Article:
3 There is a children’s rights movement but it has never attempted to limit adult autonomy in the way described here. Instead, it has looked upon the state as the mechanism to reduce child labor, hunger, illness, mistreatment, etc.
4 Much of this section comes from my forthcoming book, Human Rights in Thick and Thin Societies: The Universal Declaration and Bridging the Gap.
5 See, for example, Council of Europe, Collected Edition of the ‘Travaux Préparatoires,’ Volume VI (Dordrecht; Boston; Lancaster: Martinus Nijhoff, 1985), 78-81 and 126-129.
6 See, for example, Thomas Buergenthal, “The American and European Convention on Human Rights: Similarities and Differences,” The American University Law Review 30 (1980-1981): 165; A.H. Robertson, “Humanitarian Law and Human Rights,” in C. Swinarski (ed.), Études et essais sur le droit international humanitaire et sur les principes de la Croix-Rouge en l’honneur de Jean Pictet / Studies and Essays on International Humanitarian Law and Red Cross Principles in Honour of Jean Pictet (Geneva: CICR/Martinus Nijhoff, 1984), 798; Aristidis S. Calogeropoulos-Stratis, Droit humanitaire et droits de l’homme (Dordrecht: Springer Netherlands, 1981), 130.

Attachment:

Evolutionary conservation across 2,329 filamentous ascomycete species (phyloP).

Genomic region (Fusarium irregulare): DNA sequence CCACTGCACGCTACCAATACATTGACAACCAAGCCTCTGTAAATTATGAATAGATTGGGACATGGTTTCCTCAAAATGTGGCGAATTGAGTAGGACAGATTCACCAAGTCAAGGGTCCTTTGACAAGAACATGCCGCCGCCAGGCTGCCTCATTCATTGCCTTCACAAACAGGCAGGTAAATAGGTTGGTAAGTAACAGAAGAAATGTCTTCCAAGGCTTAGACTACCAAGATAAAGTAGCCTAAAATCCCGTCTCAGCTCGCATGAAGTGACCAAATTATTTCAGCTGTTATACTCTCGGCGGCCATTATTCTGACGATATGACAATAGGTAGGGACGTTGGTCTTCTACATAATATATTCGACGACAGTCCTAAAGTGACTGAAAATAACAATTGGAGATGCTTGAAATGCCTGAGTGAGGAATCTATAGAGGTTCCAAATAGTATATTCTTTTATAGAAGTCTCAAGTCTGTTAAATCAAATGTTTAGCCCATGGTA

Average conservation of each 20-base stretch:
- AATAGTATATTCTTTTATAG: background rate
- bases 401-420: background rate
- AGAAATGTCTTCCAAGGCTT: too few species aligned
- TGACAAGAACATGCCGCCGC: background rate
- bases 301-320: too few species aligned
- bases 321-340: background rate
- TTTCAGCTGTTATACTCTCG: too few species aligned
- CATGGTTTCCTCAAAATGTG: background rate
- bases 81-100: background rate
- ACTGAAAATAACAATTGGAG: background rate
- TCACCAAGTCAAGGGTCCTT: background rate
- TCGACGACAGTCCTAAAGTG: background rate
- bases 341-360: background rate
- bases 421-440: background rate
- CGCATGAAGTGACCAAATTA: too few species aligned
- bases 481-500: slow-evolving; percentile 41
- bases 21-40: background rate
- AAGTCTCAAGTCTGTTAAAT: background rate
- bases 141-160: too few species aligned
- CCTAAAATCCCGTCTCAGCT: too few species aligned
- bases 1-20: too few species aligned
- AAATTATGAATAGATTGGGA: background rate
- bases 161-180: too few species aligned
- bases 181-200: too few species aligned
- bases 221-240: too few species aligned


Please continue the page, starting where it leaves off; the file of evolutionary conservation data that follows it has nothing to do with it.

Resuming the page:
7 Ilia Siatitsa and Maia Titberidze, “Human Rights in Armed Conflict From the Perspective of the Contemporary State Practice in the United Nations: Factual Answers to Certain Hypothetical Challenges,” ADH Genève Research Paper, 2011.